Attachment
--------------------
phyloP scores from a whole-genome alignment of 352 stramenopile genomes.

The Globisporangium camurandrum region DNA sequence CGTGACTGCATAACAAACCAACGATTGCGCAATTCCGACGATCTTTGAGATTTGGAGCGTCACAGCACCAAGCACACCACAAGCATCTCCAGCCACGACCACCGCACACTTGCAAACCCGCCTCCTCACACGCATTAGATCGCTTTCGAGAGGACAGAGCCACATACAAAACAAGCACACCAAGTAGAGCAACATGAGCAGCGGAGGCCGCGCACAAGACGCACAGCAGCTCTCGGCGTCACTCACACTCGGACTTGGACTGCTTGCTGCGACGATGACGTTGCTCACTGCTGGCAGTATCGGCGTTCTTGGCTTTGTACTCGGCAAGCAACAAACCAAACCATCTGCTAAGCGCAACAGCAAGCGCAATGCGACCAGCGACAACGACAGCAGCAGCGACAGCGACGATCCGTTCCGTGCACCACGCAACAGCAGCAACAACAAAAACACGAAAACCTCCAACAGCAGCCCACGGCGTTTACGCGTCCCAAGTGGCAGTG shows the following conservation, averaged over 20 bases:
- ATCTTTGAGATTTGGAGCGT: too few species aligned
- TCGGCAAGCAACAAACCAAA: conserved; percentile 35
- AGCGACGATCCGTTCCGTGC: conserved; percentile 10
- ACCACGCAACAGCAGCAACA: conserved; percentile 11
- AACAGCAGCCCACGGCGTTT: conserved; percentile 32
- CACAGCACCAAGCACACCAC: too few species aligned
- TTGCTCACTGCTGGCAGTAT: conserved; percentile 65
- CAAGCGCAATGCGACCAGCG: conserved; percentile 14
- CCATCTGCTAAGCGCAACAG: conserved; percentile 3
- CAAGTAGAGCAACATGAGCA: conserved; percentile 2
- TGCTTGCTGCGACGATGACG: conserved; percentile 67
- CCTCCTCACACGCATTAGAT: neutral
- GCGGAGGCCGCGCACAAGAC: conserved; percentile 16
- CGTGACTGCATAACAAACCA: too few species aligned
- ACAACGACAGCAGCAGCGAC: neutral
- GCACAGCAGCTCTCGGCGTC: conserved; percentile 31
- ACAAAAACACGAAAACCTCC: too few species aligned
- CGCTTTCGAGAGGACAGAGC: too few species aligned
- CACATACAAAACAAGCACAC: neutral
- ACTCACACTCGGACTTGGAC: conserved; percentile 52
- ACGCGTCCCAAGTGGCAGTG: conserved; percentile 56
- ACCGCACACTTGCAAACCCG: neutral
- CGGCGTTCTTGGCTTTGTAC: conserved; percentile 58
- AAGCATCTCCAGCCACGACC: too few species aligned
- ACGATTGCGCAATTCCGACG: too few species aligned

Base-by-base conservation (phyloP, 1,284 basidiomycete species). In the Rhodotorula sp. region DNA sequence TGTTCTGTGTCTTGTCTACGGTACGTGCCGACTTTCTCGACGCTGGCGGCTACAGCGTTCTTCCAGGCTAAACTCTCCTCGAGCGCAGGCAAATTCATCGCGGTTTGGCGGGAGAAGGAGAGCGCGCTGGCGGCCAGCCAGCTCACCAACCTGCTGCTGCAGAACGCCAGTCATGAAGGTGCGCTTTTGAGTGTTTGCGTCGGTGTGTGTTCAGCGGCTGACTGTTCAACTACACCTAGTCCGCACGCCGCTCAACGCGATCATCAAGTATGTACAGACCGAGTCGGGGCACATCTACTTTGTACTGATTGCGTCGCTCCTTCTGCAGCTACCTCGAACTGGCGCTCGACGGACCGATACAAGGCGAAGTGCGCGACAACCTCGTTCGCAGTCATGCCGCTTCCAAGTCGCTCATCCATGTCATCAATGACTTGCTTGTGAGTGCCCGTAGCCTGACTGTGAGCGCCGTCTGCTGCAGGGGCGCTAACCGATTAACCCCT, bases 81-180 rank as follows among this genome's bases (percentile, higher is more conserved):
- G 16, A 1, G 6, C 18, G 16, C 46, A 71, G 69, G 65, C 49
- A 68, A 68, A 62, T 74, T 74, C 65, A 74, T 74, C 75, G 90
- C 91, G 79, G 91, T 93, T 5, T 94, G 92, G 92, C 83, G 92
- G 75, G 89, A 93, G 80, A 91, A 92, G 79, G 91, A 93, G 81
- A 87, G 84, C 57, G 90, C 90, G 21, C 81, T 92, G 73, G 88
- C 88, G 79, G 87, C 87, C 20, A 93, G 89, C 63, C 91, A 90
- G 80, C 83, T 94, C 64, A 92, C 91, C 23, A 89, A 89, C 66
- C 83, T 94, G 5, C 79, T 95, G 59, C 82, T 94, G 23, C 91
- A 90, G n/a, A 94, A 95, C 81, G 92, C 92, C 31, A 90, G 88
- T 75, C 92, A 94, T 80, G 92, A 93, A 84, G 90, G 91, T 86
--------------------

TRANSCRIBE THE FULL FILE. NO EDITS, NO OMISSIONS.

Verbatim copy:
phyloP scores from a whole-genome alignment of 352 stramenopile genomes.

The Globisporangium camurandrum region DNA sequence CGTGACTGCATAACAAACCAACGATTGCGCAATTCCGACGATCTTTGAGATTTGGAGCGTCACAGCACCAAGCACACCACAAGCATCTCCAGCCACGACCACCGCACACTTGCAAACCCGCCTCCTCACACGCATTAGATCGCTTTCGAGAGGACAGAGCCACATACAAAACAAGCACACCAAGTAGAGCAACATGAGCAGCGGAGGCCGCGCACAAGACGCACAGCAGCTCTCGGCGTCACTCACACTCGGACTTGGACTGCTTGCTGCGACGATGACGTTGCTCACTGCTGGCAGTATCGGCGTTCTTGGCTTTGTACTCGGCAAGCAACAAACCAAACCATCTGCTAAGCGCAACAGCAAGCGCAATGCGACCAGCGACAACGACAGCAGCAGCGACAGCGACGATCCGTTCCGTGCACCACGCAACAGCAGCAACAACAAAAACACGAAAACCTCCAACAGCAGCCCACGGCGTTTACGCGTCCCAAGTGGCAGTG shows the following conservation, averaged over 20 bases:
- ATCTTTGAGATTTGGAGCGT: too few species aligned
- TCGGCAAGCAACAAACCAAA: conserved; percentile 35
- AGCGACGATCCGTTCCGTGC: conserved; percentile 10
- ACCACGCAACAGCAGCAACA: conserved; percentile 11
- AACAGCAGCCCACGGCGTTT: conserved; percentile 32
- CACAGCACCAAGCACACCAC: too few species aligned
- TTGCTCACTGCTGGCAGTAT: conserved; percentile 65
- CAAGCGCAATGCGACCAGCG: conserved; percentile 14
- CCATCTGCTAAGCGCAACAG: conserved; percentile 3
- CAAGTAGAGCAACATGAGCA: conserved; percentile 2
- TGCTTGCTGCGACGATGACG: conserved; percentile 67
- CCTCCTCACACGCATTAGAT: neutral
- GCGGAGGCCGCGCACAAGAC: conserved; percentile 16
- CGTGACTGCATAACAAACCA: too few species aligned
- ACAACGACAGCAGCAGCGAC: neutral
- GCACAGCAGCTCTCGGCGTC: conserved; percentile 31
- ACAAAAACACGAAAACCTCC: too few species aligned
- CGCTTTCGAGAGGACAGAGC: too few species aligned
- CACATACAAAACAAGCACAC: neutral
- ACTCACACTCGGACTTGGAC: conserved; percentile 52
- ACGCGTCCCAAGTGGCAGTG: conserved; percentile 56
- ACCGCACACTTGCAAACCCG: neutral
- CGGCGTTCTTGGCTTTGTAC: conserved; percentile 58
- AAGCATCTCCAGCCACGACC: too few species aligned
- ACGATTGCGCAATTCCGACG: too few species aligned

Base-by-base conservation (phyloP, 1,284 basidiomycete species). In the Rhodotorula sp. region DNA sequence TGTTCTGTGTCTTGTCTACGGTACGTGCCGACTTTCTCGACGCTGGCGGCTACAGCGTTCTTCCAGGCTAAACTCTCCTCGAGCGCAGGCAAATTCATCGCGGTTTGGCGGGAGAAGGAGAGCGCGCTGGCGGCCAGCCAGCTCACCAACCTGCTGCTGCAGAACGCCAGTCATGAAGGTGCGCTTTTGAGTGTTTGCGTCGGTGTGTGTTCAGCGGCTGACTGTTCAACTACACCTAGTCCGCACGCCGCTCAACGCGATCATCAAGTATGTACAGACCGAGTCGGGGCACATCTACTTTGTACTGATTGCGTCGCTCCTTCTGCAGCTACCTCGAACTGGCGCTCGACGGACCGATACAAGGCGAAGTGCGCGACAACCTCGTTCGCAGTCATGCCGCTTCCAAGTCGCTCATCCATGTCATCAATGACTTGCTTGTGAGTGCCCGTAGCCTGACTGTGAGCGCCGTCTGCTGCAGGGGCGCTAACCGATTAACCCCT, bases 81-180 rank as follows among this genome's bases (percentile, higher is more conserved):
- G 16, A 1, G 6, C 18, G 16, C 46, A 71, G 69, G 65, C 49
- A 68, A 68, A 62, T 74, T 74, C 65, A 74, T 74, C 75, G 90
- C 91, G 79, G 91, T 93, T 5, T 94, G 92, G 92, C 83, G 92
- G 75, G 89, A 93, G 80, A 91, A 92, G 79, G 91, A 93, G 81
- A 87, G 84, C 57, G 90, C 90, G 21, C 81, T 92, G 73, G 88
- C 88, G 79, G 87, C 87, C 20, A 93, G 89, C 63, C 91, A 90
- G 80, C 83, T 94, C 64, A 92, C 91, C 23, A 89, A 89, C 66
- C 83, T 94, G 5, C 79, T 95, G 59, C 82, T 94, G 23, C 91
- A 90, G n/a, A 94, A 95, C 81, G 92, C 92, C 31, A 90, G 88
- T 75, C 92, A 94, T 80, G 92, A 93, A 84, G 90, G 91, T 86